What is a deed of guarantee

4 min read
When loaning money to a company, especially a new company, it is common for the bank providing the facility to require a personal guarantee from the directors of the company. The reason for this is simple, the bank wants to reduce risk of the loan not being repaid by making the directors or share holders personally liable to repay the guaranteed obligations on demand.

Along with the personal guarantees (also called 'PGs') the bank may also require an indemnity and the obligations of this are considerable.

As the party/ies guaranteeing the loan are a separate legal entity to the company, the bank require them to obtain separate independent legal advice on the nature and effect of the guarantee deed.

* You cannot use the example for you guarantee as you must use the deed provided by your bank.

Important! By entering into a guarantee deed you may become liable instead of or as well as the Borrower. You should seek independent legal advice before signing a guarantee deed.

We have a Legal Advisor who is able to support you with independent legal advice for your guarantee deed and we offer:

  • Face to Face or Skype calls to suit your circumstances
  • Out of work hour meetings
  • Competitive Fixed fee - agreed up front with no hidden extras
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Our Legal Advisor will explain fully the implications of entering into the guarantee deed and the risks you need to be aware of. Call us now to discuss further on 0333 344 3234 (local call charges apply).

* Need to complete quickly? We can help at no extra cost

Can you negotiate the terms in a guarantee?

In theory yes, however the borrowers time frames may not allow the time necessary to negotiate the deed. The guarantee deed is often completed towards the end of the loan process, so the drive to finalise the formalities can be more important to the company, above removing or varying some of the standard clauses.

There are however some lenders who require the guarantee deed be received without amendments and as such none of the terms can be amended.

What does the legal advisor need to provide the independent legal advice?

  • Mortgage offer;
  • Terms & Conditions of the lender;
  • Guarantee deed
  • An explanation of the purpose for which the facility/new facility is required;
  • A note of the current amount of indebtedness of the principal debtor;
  • A note of the amount of the principal debtor's current overdraft facility; and
  • A copy of any written application by the principal debtor for a facility.

FAQs about Mortgage Guarantee Deeds

What is the Guarantor guaranteeing?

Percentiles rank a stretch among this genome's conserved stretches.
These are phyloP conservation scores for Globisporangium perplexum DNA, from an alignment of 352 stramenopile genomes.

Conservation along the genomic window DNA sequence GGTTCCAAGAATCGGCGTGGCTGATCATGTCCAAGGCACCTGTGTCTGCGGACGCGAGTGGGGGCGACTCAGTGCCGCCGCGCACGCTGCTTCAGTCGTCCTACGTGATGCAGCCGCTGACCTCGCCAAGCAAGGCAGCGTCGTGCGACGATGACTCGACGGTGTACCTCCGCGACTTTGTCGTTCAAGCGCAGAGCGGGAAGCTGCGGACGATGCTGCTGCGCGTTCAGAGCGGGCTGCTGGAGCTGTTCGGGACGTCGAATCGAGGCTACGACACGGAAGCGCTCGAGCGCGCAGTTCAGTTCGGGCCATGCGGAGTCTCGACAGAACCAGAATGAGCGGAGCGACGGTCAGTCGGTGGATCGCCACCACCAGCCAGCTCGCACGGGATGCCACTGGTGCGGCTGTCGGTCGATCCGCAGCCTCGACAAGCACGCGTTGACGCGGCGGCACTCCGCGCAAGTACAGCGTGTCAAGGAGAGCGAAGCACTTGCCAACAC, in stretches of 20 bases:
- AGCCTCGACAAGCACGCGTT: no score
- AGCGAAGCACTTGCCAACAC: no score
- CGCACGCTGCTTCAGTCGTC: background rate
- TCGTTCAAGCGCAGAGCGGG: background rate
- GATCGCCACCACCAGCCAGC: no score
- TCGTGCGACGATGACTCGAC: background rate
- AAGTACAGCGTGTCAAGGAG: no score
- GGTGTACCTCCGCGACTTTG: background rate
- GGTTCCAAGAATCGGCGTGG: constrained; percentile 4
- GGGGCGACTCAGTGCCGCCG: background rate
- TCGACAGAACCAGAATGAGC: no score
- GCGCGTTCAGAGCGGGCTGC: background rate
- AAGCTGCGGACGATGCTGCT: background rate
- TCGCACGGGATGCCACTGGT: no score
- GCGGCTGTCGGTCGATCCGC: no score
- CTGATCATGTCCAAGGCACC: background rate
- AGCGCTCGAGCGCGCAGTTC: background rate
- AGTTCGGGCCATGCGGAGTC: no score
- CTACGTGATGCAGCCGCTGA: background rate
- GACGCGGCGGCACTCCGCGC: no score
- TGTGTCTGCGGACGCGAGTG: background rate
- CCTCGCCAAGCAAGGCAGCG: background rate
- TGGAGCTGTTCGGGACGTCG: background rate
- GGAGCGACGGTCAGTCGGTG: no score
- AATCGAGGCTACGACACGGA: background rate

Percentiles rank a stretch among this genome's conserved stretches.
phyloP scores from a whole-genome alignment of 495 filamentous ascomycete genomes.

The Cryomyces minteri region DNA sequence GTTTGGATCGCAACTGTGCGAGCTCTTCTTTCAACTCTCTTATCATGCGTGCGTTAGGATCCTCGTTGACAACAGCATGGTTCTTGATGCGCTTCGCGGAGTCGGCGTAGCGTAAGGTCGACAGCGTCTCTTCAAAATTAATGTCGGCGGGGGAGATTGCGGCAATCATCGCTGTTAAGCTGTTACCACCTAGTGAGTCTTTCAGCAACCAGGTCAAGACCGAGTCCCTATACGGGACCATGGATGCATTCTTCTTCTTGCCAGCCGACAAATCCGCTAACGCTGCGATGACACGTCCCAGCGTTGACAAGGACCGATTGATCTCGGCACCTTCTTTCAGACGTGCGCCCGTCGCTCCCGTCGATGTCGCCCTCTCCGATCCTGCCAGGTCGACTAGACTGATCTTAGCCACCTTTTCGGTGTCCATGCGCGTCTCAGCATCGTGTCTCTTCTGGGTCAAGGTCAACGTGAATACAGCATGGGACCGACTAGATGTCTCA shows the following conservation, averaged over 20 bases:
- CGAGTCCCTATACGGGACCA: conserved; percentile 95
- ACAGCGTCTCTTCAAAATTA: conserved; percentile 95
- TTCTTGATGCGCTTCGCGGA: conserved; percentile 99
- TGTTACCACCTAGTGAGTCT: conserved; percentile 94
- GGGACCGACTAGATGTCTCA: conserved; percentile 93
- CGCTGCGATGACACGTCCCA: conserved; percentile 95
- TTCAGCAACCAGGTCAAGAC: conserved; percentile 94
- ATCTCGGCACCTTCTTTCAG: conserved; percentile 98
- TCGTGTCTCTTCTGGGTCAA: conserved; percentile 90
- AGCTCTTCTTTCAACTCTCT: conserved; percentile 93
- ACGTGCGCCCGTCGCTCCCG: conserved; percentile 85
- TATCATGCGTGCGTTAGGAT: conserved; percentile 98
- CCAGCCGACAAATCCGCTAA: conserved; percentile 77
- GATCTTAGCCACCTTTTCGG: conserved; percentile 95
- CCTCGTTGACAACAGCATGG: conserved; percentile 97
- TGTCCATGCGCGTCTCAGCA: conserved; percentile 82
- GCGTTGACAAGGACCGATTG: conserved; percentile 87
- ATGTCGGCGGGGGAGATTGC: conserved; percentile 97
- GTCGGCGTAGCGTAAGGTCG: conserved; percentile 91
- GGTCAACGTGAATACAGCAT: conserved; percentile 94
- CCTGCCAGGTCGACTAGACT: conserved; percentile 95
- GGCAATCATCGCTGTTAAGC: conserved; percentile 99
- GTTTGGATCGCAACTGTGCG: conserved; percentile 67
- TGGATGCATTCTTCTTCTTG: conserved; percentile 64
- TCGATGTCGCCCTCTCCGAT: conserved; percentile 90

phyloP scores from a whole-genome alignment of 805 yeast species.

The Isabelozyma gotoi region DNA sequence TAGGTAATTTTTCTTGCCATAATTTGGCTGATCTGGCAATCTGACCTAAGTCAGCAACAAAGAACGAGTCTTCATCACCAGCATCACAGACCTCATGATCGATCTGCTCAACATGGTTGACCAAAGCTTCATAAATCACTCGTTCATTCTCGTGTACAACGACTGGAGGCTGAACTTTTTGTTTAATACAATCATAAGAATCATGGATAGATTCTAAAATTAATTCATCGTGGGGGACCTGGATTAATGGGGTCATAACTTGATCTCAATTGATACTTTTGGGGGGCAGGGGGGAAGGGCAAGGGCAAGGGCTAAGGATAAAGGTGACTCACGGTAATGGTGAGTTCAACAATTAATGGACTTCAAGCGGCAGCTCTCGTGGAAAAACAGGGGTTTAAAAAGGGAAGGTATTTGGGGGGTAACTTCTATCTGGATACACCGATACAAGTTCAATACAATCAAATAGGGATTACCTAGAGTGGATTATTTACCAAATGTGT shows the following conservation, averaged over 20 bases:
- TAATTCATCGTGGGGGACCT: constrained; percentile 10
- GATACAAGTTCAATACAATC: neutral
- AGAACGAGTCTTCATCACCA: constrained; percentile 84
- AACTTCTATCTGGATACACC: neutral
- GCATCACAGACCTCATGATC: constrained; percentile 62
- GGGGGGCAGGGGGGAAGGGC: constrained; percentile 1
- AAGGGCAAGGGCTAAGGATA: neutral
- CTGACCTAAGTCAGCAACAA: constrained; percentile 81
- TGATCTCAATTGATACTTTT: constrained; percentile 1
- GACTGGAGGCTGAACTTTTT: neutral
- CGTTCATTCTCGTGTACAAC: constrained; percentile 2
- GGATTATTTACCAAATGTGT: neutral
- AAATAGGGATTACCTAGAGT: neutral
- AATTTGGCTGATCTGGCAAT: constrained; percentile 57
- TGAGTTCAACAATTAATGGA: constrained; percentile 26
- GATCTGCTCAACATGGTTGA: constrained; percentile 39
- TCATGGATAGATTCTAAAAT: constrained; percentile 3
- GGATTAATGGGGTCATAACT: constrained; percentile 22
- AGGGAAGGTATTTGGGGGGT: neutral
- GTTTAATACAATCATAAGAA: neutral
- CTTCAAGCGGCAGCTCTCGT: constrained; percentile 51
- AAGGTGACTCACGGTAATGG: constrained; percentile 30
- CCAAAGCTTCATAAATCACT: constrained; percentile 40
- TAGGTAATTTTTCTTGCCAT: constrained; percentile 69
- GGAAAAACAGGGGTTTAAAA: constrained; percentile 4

Depending on the guarantee deed, the guarantor has an obligation to "All present and future payment obligations and liabilities of the Borrower due, owing or incurred under the Advance and Additional Borrowing to the Bank together with Interest and Expenses as payable by the Borrower.

Can you stop being a Guarantor?

There is a termination clause within the guarantee deed however, in most deeds, the termination of the guarantor doesn't always mean they have terminated their obligations under the deed. This means that although the Guarantor can terminate the guarantee at any time, the liability of the Guarantor under the guarantee deed will continue in full force and effect in relation to all Guaranteed Obligations as at the date of expiry of the notice.

Can the bank set-off a liability?

Yes, in some mortgage guarantee deeds, the bank has the right to set-off the liability of the guarantor against any liability the bank has with the guarantor. An example of the type of liability the bank has with the guarantor would be savings held in the bank. This can happen at any time, whether the borrower has defaulted on their obligations or not.

What happens if the borrower needs more money?

The borrower can request further borrowing from the bank without the consent of the guarantor. Even though there is no consent required from the guarantor, they will still be liable for the additional borrowing under the terms of the Guarantee Deed.

Does the guarantee deed replace the mortgage offer?

No, the Deed of Guarantee and Indemnity within it is supplemental to the Mortgage between the Borrower and the Company relating to the Property, which incorporates the Conditions and the Mortgage Offer.

What happens if the borrower stops paying the mortgage repayments?

If the borrower stops repaying the mortgage repayments, the bank can call upon the guarantor to repay the loan amount including any costs in full. If the guarantor is unable to repay the full loan amount then the bank could seek settlement from their personal assets and if this doesn't settle the amount in full, then the bank could start bankruptcy proceedings.

You cannot be a director of a company if you have been made bankrupt. If the guarantor is made bankrupt they they cannot be a company director whilst the bankruptcy remains undischarged. In addition to this, the guarantor would be legally prohibited from forming, promoting or managing the limited company unless they have written consent from the court.

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